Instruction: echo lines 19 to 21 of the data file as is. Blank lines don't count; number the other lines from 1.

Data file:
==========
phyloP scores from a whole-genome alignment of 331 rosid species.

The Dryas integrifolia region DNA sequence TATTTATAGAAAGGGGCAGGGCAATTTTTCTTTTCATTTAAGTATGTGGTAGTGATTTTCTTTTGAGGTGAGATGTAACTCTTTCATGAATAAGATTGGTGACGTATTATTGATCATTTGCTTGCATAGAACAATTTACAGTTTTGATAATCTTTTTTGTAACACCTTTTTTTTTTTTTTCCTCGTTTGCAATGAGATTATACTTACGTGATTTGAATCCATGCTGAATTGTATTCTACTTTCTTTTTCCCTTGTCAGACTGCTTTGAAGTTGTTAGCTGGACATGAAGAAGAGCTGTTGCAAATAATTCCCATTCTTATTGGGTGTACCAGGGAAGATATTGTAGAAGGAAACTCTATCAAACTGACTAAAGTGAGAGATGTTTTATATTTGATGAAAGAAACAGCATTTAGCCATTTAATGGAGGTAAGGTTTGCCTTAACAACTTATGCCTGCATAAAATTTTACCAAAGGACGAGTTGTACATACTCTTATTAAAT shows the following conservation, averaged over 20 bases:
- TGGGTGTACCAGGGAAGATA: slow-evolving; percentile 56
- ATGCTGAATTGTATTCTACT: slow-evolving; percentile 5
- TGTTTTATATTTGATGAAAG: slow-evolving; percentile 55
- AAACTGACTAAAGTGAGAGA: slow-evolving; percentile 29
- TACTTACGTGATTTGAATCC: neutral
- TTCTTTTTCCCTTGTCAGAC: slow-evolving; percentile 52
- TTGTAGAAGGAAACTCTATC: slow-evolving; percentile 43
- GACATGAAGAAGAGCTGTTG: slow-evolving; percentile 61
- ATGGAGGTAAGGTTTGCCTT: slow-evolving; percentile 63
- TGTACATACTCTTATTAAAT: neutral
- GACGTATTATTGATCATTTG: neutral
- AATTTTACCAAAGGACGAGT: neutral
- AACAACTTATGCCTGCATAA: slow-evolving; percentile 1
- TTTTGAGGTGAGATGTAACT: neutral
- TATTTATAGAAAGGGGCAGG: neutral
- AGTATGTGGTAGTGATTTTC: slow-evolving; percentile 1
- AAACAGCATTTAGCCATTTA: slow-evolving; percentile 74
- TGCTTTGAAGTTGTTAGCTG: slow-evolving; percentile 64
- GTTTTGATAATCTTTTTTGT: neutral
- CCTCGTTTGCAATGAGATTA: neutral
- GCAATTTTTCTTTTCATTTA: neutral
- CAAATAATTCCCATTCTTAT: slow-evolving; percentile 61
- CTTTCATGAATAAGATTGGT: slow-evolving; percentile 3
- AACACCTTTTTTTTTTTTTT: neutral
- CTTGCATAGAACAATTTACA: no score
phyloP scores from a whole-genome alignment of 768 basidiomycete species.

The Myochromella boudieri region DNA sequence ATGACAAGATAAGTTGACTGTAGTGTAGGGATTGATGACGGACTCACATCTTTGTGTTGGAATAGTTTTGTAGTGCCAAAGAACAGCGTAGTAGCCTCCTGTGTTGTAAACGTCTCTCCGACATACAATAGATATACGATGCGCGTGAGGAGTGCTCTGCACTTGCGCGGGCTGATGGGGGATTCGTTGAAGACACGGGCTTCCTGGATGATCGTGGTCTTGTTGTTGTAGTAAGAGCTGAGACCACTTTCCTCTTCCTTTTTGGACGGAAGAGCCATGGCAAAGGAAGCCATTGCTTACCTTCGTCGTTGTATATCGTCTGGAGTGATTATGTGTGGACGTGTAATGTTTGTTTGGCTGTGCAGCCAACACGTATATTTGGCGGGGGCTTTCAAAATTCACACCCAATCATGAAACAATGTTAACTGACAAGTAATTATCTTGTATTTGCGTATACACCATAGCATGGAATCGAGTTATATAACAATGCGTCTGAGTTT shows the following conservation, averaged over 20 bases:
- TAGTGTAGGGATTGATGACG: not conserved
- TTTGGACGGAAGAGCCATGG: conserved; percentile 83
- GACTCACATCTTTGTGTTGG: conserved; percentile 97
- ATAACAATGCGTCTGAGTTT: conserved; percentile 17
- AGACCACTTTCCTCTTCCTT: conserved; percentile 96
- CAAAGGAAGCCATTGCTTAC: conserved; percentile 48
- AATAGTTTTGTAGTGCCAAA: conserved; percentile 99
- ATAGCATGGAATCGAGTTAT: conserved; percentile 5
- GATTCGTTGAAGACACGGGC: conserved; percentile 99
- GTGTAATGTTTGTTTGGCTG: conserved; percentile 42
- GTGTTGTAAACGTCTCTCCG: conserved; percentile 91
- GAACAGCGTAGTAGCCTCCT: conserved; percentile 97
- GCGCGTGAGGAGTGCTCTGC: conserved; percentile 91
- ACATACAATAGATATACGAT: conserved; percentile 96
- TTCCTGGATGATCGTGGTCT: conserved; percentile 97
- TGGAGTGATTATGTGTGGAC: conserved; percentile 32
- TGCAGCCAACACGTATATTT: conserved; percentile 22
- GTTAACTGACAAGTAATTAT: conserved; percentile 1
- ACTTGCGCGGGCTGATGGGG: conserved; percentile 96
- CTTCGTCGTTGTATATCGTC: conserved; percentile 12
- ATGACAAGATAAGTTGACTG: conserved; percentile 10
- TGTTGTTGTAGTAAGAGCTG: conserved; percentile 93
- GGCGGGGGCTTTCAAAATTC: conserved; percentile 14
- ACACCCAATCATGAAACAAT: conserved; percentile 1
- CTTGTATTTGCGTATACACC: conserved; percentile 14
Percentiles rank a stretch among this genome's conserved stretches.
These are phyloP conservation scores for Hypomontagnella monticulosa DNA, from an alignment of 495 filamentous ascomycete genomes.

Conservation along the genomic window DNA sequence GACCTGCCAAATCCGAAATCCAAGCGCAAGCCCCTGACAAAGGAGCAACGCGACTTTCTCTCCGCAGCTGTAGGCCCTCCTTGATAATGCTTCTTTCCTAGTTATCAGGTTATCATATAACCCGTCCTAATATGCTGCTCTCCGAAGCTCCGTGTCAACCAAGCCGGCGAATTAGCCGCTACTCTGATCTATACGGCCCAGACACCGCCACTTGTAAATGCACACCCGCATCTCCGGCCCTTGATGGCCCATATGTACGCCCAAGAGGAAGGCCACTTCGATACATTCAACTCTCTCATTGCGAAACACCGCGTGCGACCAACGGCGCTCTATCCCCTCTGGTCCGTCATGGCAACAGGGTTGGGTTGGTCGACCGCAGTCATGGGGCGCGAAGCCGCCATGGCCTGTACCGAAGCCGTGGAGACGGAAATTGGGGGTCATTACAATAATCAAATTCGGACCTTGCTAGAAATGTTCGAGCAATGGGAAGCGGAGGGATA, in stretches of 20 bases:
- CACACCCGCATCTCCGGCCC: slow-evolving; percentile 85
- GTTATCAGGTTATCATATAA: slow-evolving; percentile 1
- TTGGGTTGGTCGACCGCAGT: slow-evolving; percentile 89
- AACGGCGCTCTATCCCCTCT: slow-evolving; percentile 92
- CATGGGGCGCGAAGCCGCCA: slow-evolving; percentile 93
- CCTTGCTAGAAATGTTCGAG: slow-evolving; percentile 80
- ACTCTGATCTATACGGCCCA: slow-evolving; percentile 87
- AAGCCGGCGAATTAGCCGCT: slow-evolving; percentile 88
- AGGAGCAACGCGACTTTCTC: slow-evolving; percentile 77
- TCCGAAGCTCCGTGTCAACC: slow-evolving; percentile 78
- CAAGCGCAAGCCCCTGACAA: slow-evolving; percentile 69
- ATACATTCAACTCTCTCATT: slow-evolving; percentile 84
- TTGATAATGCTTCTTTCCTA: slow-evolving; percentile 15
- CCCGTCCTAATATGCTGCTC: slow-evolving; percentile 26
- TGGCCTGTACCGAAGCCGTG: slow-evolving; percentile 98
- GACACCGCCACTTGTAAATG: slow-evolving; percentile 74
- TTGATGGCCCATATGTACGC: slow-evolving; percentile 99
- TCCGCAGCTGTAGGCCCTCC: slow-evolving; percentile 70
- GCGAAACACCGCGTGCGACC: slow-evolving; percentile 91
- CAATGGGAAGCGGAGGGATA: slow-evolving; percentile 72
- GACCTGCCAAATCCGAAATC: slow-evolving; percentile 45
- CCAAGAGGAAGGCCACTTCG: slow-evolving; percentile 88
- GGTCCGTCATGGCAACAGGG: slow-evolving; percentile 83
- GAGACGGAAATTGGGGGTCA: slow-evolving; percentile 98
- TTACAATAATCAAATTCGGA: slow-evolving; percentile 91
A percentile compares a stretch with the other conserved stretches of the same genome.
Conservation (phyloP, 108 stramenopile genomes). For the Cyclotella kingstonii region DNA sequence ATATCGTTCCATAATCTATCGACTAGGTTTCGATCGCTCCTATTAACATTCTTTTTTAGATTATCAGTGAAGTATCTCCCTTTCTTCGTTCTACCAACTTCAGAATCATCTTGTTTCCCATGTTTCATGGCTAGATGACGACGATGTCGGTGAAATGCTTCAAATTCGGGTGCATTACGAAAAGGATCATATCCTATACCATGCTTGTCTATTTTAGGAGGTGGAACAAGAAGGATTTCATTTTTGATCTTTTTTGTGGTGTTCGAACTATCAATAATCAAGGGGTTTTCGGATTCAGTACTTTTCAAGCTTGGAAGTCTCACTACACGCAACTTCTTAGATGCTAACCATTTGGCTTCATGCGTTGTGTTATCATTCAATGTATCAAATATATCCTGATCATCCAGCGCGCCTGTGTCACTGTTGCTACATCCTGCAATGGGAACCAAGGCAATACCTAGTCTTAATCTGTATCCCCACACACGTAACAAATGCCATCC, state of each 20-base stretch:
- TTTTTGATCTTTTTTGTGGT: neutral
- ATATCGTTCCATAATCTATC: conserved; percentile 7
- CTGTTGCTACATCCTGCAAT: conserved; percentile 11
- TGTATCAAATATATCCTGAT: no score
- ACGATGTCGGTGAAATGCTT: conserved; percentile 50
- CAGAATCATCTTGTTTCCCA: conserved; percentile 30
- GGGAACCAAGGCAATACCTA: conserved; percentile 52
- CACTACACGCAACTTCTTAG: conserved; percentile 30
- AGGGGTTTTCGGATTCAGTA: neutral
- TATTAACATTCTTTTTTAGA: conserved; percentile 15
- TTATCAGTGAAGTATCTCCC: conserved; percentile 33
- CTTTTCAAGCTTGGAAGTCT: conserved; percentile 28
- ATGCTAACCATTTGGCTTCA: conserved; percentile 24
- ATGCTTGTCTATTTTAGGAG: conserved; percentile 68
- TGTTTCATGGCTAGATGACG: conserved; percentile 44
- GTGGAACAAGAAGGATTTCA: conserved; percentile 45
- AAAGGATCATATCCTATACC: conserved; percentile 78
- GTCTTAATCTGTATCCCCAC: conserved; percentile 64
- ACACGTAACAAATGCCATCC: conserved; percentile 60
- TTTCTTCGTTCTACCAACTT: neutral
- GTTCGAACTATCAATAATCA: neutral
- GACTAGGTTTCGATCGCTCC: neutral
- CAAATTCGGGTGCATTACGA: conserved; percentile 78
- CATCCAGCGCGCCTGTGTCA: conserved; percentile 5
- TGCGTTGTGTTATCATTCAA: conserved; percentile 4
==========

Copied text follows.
- AAACAGCATTTAGCCATTTA: slow-evolving; percentile 74
- TGCTTTGAAGTTGTTAGCTG: slow-evolving; percentile 64
- GTTTTGATAATCTTTTTTGT: neutral